Edmonds cheese shop owner Strom Peterson won unanimous election as the new president of the Edmonds City Council Tuesday night but found himself on the losing end of a 4-1 vote to refinance four of the city’s bonds.
The council, which was missing Adrienne Fraley-Monillas and DJ Wilson when the vote was taken, agreed to refinance the bonds using $1.3 million in a public safety reserve fund created with proceeds from the sale of the city fire department to Snohomish County Fire District 1. Peterson spoke out against the idea, stating it was “reckless” given the city’s current financial state. “It’s short-sighted at best and it’s really quite remarkable, when the finances aren’t clear to some, that we are moving forward,” Peterson said. “This is a million dollars in this economic climate to pay off what we don’t need to pay off right now.”
Supporters of the measure said that refinancing the bonds, which include water and sewer revenue bonds and general obligation bonds from City Hall construction, will save the city an estimated $54,000 annually in debt service, and that money could be used to purchase additional park property or perhaps for other capital needs such as street repairs.
The most significant discussion of the evening, however, was a public hearing on a proposed code amendment — recommended by the Edmonds Planning Board — that would change the way that the city permits home-based businesses in residential zones, including allowances for limited visits by customers and employees, and a reduction in fees for those home-occupied businesses requiring a conditional use permit.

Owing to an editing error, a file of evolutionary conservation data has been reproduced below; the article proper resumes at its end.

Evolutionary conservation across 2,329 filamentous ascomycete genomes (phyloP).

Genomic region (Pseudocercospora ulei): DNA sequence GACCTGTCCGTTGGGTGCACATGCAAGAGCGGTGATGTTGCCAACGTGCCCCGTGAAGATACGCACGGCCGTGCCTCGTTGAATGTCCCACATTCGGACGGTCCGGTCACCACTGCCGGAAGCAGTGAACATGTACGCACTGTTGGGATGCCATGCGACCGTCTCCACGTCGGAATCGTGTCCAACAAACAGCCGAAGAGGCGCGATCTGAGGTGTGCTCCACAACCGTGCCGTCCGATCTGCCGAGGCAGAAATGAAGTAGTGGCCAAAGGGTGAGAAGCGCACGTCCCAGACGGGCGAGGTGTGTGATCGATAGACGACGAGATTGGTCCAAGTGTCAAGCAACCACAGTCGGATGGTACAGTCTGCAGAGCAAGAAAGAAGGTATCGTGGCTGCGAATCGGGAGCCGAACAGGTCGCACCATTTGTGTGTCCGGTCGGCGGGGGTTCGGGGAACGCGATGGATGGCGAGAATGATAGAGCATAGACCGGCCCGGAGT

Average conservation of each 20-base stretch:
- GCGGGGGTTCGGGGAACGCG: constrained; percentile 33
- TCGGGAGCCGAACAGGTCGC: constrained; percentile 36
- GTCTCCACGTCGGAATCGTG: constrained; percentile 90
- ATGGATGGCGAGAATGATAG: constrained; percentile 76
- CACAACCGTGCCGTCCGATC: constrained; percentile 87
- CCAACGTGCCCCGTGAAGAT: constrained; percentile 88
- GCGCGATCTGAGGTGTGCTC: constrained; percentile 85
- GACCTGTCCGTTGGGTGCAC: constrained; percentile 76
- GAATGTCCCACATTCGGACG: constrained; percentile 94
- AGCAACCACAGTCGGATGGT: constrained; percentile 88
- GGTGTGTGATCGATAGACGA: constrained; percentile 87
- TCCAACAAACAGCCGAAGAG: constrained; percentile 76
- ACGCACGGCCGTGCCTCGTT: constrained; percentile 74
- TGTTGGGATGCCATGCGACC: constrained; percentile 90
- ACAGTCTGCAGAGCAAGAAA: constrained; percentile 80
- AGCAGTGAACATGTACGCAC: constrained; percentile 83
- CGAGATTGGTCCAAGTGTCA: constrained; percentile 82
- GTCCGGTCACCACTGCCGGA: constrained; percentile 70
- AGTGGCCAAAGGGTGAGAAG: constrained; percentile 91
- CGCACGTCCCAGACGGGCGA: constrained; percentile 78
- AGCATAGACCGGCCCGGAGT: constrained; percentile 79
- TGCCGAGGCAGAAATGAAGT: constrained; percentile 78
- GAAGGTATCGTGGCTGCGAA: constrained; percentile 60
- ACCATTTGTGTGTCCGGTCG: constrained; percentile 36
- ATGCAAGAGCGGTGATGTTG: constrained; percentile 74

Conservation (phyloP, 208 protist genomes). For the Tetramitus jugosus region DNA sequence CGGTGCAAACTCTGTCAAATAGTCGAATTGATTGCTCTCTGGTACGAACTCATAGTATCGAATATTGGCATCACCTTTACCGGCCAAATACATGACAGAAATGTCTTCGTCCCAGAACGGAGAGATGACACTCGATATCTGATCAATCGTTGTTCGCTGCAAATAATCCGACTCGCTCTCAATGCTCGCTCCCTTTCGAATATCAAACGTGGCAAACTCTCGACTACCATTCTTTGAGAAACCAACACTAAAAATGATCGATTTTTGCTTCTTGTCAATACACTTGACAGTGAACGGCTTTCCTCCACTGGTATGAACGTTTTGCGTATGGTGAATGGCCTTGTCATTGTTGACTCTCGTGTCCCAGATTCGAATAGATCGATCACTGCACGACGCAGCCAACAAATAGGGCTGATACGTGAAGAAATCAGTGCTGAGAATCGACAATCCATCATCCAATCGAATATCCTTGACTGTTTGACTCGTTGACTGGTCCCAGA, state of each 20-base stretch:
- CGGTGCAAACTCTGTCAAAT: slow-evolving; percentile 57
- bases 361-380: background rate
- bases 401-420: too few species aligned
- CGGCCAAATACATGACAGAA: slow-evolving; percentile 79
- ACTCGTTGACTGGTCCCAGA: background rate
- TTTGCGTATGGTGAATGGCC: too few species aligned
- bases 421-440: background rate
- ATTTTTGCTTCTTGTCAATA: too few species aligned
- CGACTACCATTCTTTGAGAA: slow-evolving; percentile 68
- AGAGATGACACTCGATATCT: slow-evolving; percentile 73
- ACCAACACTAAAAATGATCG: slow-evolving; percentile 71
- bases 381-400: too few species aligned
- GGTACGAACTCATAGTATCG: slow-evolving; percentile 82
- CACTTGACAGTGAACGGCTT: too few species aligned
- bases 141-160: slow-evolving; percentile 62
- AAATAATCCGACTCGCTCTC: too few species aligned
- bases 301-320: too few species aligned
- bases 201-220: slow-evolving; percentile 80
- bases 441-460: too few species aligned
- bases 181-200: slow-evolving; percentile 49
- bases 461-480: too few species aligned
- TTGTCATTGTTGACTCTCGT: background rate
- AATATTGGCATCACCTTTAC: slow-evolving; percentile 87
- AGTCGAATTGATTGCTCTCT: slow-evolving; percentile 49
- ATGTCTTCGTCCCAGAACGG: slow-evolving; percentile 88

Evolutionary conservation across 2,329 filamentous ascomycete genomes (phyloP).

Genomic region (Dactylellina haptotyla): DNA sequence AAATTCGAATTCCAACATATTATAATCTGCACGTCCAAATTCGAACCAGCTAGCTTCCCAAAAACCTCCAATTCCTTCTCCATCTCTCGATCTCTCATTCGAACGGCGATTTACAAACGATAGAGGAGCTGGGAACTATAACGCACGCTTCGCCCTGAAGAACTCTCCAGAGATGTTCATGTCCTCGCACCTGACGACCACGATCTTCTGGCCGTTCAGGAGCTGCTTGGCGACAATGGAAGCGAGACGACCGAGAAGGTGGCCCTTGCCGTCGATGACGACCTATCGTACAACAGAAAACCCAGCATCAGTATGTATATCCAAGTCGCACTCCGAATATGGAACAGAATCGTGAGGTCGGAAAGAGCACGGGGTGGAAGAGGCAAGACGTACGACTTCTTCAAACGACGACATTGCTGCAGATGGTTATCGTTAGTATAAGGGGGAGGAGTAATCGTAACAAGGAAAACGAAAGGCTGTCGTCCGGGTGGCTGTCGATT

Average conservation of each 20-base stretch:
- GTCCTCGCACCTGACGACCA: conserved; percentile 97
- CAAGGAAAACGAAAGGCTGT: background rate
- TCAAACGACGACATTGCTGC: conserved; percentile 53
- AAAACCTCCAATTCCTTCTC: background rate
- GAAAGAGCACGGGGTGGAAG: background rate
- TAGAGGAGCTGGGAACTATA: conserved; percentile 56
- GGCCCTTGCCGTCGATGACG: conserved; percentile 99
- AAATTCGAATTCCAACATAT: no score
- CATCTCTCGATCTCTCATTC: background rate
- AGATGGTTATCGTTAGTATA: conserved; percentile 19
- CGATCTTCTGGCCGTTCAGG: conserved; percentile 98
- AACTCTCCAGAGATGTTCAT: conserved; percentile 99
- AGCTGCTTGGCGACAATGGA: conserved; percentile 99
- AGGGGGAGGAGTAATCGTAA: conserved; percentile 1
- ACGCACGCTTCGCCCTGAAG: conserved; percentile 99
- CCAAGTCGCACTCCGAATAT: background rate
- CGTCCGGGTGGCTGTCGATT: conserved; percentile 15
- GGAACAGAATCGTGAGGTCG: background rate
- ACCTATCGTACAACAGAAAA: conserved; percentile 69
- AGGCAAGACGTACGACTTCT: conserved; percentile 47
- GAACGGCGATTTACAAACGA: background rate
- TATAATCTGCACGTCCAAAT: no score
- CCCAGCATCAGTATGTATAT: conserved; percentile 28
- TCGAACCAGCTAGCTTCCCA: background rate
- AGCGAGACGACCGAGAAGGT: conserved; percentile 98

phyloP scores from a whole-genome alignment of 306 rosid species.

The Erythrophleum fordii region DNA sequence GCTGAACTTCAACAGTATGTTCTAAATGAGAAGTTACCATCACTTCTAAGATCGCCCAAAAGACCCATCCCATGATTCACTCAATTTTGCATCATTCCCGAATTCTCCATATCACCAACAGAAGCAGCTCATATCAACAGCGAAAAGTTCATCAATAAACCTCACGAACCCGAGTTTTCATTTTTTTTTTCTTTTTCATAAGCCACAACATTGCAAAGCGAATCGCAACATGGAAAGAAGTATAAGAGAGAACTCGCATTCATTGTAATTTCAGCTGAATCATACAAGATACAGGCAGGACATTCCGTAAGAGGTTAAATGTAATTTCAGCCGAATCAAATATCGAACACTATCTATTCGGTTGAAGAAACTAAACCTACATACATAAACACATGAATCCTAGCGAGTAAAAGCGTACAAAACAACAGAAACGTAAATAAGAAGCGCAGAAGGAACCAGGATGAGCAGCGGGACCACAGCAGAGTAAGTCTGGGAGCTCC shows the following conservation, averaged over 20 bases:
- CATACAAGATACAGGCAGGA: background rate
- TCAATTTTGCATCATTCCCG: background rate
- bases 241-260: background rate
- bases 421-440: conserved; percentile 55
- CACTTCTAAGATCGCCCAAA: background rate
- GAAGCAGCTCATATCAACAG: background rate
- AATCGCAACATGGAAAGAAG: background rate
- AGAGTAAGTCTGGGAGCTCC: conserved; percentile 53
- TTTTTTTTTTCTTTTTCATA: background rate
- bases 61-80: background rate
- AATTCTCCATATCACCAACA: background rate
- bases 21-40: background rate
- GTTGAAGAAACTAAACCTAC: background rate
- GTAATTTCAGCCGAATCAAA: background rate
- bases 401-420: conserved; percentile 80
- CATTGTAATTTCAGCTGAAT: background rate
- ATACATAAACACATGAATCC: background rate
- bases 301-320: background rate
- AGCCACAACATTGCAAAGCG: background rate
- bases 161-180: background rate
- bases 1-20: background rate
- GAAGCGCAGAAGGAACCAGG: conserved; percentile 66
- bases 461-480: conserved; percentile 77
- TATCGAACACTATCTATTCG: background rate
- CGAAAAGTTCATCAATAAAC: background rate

Among the proposed changes: allowing a home-based business to have one employee (currently none are allowed); to have one visit by a vehicle per hour between 8 a.m. and 9 p.m. (now, no customers are permitted to the visit the site); requiring them to prove that they can provide sufficient parking for three vehicles to accommodate those customers or employees; and allowing them to have a four-foot sign to promote their business.
In addition, under the proposal those home-based businesses that require a conditional use permit would be able to make that request of city staff at a cost of $585, rather than the current process of going before a hearing examiner, which requires a $1,500 fee.
The two Edmonds residents who signed up to testify during the public hearing offered opposite points of view on the issue: Jonathan Bannister, a martial arts instructor whose Seattle studio collapsed due to the economic downturn, told the council that the changes would allow him to conduct private lessons for a small number of students in his home-based Edmonds studio. Meanwhile, Rick Spellman said he was “vehemently opposed and gravely concerned” about the changes, stating that they will essentially transform existing single-family neighborhoods into commercial zones with increased traffic and noise.
But the majority of councilmembers didn’t agree with Spellman, and the measure ended up passing 4-2 (Michael Plunkett and Lora Petso opposed). Councilmembers Steve Bernheim and D.J. Wilson (Wilson left the meeting after this vote was taken) said they saw the changes as a way to assist small businesses that are just starting to grow but not quite ready to afford rental space. In an effort to address the type of concerns raised by Spellman, Plunkett offered several amendments that were defeated, with one exception: A majority of councilmembers did support an amendment to require home-based businesses to obtain a conditional use permit if they want to display a sign.
In other action, the council:
– Approved two interlocal agreements: One defining the roles and responsibilities of Sound Transit, the City of Edmonds and Community Transit regarding the long-term operation, use, ownership and maintenance of the Edmonds Commuter Rail Station Transit Center, and the other authorizing participation in the Snohomish County Tourism Promotion Area, which levies a $1 per night fee on lodging establishments with 50 rooms or more. (As the name implies, all money raised is used to promote Snohomish County tourism.)
– Agreed to create a planning committee to consider formation of a Regional Fire Authority.
– Discussed procedures for evaluating proposals, interviewing and selecting the City Attorney, with interviews to take place soon.